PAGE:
|“Playing with data is as fun as playing with Legos”|
Even though I suspect that most Americans, Republican and Democrat, believe in mostly the same things. The political gap seems to have much to do with your neighborhood – that is to say, how far you live from your neighbors.
I did a little figuring with the population density of each state and the percent of votes cast by its residents for Donald Trump. The correlation coefficient (yes, I’m college educated) was -.46, which apparently is a moderate downhill or negative relationship (see chart #1). In other words, the higher the population density (urban) the less likely you and your neighbors were to vote for Trump. The lower the density (rural), the more likelihood of Trump votes in your neighborhood.
But this gap seems to have been magnified by the U.S. Constitution, as the document describes the Electoral College. North Dakota, 47th in density ranking, cast 216,133 votes for Trump. That amounted to only 72,044 votes for each of the state’s 3 electoral votes for the Republican candidate. In Massachusetts, the 3rd most densely populated state, it took over 100,000 more votes for Clinton (178,615) to earn one of the state’s 7 electoral votes for the Democrat (see chart #2).
What surprises and disturbs me is the education gap. The graph below, from Pew Research Center, indicates that among all voters, those with college degrees or more voted for Hillary Clinton by 9 points, while voters with some college or less chose Donald Trump by 8 points. The education gap widens when looking at white voters only, a gap of 35 points.1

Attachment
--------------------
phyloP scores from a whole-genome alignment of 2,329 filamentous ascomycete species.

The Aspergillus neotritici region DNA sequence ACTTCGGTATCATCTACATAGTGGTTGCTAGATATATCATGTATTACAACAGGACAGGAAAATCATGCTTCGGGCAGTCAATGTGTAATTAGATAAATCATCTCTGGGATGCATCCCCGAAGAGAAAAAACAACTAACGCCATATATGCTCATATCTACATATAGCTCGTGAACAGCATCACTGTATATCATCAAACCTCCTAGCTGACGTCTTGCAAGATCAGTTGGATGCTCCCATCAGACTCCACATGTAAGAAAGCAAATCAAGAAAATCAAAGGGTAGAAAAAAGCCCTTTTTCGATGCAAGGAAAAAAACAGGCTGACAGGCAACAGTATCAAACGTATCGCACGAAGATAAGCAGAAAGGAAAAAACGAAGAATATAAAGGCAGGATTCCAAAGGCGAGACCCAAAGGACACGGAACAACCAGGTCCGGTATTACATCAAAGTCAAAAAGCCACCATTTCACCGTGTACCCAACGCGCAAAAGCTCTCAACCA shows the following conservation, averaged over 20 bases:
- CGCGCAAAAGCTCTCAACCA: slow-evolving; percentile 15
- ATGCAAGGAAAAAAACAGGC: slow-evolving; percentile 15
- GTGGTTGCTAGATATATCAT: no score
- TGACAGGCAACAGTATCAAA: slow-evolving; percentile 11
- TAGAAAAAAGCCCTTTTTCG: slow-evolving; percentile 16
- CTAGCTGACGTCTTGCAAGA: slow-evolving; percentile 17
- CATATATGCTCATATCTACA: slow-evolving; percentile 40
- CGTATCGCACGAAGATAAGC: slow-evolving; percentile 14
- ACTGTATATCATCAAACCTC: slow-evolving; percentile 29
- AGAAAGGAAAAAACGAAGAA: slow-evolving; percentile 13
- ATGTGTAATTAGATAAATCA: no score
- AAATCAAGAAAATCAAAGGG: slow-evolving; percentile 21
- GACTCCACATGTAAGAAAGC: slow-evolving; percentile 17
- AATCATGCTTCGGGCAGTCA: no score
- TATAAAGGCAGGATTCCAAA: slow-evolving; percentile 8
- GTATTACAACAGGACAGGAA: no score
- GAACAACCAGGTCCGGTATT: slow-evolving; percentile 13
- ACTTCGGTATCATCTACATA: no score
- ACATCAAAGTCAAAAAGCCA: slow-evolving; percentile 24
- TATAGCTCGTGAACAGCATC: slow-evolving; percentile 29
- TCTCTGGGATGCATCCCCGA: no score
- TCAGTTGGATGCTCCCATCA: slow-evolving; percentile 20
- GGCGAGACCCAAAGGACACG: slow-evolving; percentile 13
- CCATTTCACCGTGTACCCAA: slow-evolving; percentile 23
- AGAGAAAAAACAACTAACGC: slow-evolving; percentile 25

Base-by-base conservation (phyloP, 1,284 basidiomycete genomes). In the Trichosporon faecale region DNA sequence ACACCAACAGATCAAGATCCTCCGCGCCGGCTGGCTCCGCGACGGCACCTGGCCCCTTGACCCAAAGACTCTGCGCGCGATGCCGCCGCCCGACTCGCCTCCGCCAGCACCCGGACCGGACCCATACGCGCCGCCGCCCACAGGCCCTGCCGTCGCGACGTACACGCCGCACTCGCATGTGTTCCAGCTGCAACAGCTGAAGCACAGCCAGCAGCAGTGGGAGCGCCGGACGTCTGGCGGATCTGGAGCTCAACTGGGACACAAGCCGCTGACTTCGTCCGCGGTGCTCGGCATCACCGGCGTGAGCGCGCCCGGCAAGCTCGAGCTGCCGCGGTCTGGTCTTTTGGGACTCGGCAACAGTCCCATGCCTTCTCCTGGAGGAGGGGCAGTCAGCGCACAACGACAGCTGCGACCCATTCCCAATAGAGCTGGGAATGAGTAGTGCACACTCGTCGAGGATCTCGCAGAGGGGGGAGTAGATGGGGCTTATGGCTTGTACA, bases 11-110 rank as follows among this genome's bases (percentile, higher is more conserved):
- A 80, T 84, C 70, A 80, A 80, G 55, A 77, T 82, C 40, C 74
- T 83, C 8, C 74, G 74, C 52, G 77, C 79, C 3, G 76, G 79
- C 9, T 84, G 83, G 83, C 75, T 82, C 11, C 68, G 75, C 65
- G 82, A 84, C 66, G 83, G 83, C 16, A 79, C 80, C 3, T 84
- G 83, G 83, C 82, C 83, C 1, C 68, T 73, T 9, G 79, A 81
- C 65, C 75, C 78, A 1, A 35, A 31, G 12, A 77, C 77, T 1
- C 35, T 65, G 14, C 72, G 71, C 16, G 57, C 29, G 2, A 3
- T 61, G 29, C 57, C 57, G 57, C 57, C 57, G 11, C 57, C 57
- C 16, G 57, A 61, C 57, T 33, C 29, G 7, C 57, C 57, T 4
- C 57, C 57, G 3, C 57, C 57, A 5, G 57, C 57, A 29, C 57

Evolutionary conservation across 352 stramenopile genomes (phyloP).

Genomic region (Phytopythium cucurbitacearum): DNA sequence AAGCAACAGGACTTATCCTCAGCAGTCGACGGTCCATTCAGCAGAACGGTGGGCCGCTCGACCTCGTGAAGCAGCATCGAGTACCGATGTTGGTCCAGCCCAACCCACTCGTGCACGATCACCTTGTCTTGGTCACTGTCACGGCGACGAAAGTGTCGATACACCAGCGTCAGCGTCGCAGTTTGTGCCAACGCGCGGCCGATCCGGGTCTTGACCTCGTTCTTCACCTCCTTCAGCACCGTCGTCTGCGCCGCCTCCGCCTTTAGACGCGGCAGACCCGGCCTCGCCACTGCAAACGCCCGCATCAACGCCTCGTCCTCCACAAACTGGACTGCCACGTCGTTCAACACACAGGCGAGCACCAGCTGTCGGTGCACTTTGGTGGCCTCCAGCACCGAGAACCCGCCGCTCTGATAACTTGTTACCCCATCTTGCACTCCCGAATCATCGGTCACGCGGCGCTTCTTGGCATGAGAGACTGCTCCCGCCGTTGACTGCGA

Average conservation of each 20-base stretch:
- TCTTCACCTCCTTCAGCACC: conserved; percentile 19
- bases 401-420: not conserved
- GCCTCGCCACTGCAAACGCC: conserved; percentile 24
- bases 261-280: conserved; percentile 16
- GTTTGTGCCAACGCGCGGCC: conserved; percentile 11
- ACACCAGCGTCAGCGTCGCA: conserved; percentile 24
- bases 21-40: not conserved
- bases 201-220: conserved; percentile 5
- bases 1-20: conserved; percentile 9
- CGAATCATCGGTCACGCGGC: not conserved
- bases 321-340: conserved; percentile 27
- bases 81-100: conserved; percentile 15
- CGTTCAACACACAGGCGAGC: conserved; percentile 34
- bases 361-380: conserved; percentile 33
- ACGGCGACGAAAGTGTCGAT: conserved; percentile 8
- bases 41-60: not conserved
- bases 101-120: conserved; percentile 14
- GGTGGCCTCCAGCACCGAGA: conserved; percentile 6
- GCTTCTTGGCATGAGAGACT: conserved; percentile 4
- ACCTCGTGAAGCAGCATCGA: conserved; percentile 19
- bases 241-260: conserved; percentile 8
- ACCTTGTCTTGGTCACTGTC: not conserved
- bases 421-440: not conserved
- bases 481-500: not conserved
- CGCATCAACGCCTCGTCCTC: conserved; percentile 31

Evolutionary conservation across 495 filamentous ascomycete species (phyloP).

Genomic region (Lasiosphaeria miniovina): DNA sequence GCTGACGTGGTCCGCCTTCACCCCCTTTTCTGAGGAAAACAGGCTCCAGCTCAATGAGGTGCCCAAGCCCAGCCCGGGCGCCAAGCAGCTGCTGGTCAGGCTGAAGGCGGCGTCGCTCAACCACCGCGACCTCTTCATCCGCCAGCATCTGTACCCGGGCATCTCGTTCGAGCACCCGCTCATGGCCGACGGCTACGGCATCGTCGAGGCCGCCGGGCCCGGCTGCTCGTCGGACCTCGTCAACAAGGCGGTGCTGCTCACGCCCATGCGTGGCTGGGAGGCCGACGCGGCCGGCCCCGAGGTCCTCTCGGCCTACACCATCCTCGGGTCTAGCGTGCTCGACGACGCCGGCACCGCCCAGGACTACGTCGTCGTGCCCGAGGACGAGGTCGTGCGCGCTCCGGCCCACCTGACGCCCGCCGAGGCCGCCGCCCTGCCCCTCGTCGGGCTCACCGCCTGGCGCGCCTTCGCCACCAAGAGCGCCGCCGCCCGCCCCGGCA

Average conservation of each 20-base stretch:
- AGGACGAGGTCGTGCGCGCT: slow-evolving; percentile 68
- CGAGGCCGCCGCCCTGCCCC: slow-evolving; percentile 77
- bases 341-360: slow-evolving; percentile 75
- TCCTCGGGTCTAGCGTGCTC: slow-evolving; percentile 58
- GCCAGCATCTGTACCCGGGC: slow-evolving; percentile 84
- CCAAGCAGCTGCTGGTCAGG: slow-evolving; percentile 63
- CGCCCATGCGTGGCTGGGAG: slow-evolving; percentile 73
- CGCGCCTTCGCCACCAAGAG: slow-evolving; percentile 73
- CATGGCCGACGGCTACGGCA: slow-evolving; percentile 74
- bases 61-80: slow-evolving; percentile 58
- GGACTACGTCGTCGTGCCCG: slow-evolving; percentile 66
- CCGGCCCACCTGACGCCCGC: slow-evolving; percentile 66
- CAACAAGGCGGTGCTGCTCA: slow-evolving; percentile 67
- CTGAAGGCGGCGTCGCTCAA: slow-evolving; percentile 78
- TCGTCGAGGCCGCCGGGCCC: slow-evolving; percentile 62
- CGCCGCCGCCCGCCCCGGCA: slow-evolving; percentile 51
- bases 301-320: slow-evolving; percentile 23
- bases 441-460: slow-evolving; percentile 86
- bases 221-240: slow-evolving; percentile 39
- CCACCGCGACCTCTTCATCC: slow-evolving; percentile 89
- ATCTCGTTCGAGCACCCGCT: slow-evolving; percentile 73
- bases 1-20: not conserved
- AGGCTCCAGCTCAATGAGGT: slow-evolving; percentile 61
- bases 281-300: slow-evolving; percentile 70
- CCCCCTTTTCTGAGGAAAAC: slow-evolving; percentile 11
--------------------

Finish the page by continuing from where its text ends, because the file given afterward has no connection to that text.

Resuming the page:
There are many ways to read meaning into this, and I’m going to be thinking pretty hard about it. But we might assume that free college education, as provided in many European countries, is pretty much off the table here at home.
I woke up early again this morning, all worried about this upcoming election. I started mucking around my old 2009 Macbook Pro and found the Federal Elections Commission web site and their downloadable files with details on campaign contributors by state. Data makes my skin tingle.
So I downloaded all 27 megabytes of North Carolina data (4/15/15-10/31/15), loaded the csv file into Open Office Calc and started tinkering. My seven year old MacBook was huffin’ and puffin’.
One of the questions that got my mind going this morning was the money that is so essential to political campaigns today. To date, the 2016 presidential campaigns have generated $1,000,058,201 from individual donations alone. More to the point of my sleeplessness was, “Who’s paying for these campaigns?” or “Who’s buying our government?”
So I used Calc to parse the 133,100 contributions by range categories: less than $100, $100 to $999 and more than $1000 and more. It shouldn’t be a surprise that more North Carolinians were donating less than $100 than the other two combined.
What struck me as especially critical to my worries was the total amounts of campaign money generated from each category. Look at the data and graph.
|Donations||Number of Contributors||Total Amount Contributed|
|Less than $100||101,388||$2,737,190.87|
|Between $100 & $1000||28,427||$5,454,833.10|
|More than $1000||3,285||$6,226,996.52|
What’s wrong with this picture? Well, let’s say you are an incumbent, or even a challenger. With so much money out there, constituting a elections industry, the only way that you can keep your seat, or oust the incumbant is with a lot of money.
Where do you go for the money?
Look at the diagram again. Where’s the money? To get elected, you have to convince rich people and corporations to contribute. What will they want from you for that money?
It’s their government. Not ours.